“Sorry we’re late!” My children rushed to greet the cousins who had arrived for piano lessons. We have a running joke that, if one lives in Amboy, one is generally late. Accordingly, my sister and her kids descended upon the rest of the family that day rather tardily. But we also know that, if one lives in Amboy, one likely has a story to accompany these delays. This time, we heard undeniable evidence as we approached their van. Issuing from a towel-lined tub on the seat was a decidedly persistent mewing. We peered over the edge in awe and beheld four wobbly kittens.
As we exclaimed over their tightly closed eyes and desperate, outstretched paws, my niece explained that the mother had disappeared. “We can’t find Moana,” she moaned. My sister wryly added, “So we have to feed them. With a bottle. Every three hours.” Hence the backseat bundle, joining the cousins for piano.
Life on a farm is indeed filled with adventure. Sometimes that adventure is marvelous, sometimes it’s messy, and sometimes it makes a family late for piano. But no matter the adventure, there’s something delightful about watching a child connect with an animal.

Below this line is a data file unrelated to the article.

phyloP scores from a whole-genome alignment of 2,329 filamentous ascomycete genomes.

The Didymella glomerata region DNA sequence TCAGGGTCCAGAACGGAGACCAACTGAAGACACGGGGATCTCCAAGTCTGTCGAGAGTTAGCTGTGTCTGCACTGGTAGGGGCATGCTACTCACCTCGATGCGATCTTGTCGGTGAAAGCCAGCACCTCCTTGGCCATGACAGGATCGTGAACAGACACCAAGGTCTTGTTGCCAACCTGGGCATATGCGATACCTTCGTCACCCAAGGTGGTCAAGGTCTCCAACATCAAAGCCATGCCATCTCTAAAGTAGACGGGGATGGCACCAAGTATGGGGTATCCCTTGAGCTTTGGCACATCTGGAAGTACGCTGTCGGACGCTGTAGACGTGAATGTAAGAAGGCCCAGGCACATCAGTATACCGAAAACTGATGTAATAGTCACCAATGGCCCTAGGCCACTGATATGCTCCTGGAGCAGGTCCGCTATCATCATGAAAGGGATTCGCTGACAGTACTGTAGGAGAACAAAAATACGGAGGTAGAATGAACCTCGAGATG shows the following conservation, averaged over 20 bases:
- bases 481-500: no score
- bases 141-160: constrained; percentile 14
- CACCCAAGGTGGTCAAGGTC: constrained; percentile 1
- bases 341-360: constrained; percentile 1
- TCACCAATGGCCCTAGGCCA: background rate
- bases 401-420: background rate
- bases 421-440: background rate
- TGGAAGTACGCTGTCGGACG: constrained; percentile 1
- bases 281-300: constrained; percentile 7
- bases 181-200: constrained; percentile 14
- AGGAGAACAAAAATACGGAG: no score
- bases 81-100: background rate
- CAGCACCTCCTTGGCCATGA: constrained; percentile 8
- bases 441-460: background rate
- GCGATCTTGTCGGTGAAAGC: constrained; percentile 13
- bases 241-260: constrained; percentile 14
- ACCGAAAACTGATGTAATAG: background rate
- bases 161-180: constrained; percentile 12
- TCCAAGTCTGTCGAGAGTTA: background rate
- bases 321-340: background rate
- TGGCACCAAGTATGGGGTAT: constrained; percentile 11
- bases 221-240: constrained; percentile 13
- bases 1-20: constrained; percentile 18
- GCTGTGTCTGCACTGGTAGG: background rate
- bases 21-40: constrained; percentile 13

Several years ago, I found myself drawn to an intriguing genre. I began reading memoirs and novels by naturalists, and I quickly delighted in the animal accounts of authors such as Marjorie Rawlings, Mary O’Hara and Gavin Maxwell. Gerald Durrell wrote of his childhood experiences on the island of Corfu in the 1930s, “At first I was so bewildered by this profusion of life on our very doorstep that I could only move about the garden in a daze . . . I would spend hours . . . lying on my stomach watching the private lives of the creatures around me. In this way I learned a lot of fascinating things.”
Whether on Corfu in the 30s or in present day Clark County, children delight in animal study. As we seek to introduce them to animals—whether we buy a fish or a farm—we will find that we are providing them with an education in responsibility, sacrifice and discovery. Let’s visit Amboy for a glimpse into this lively academy.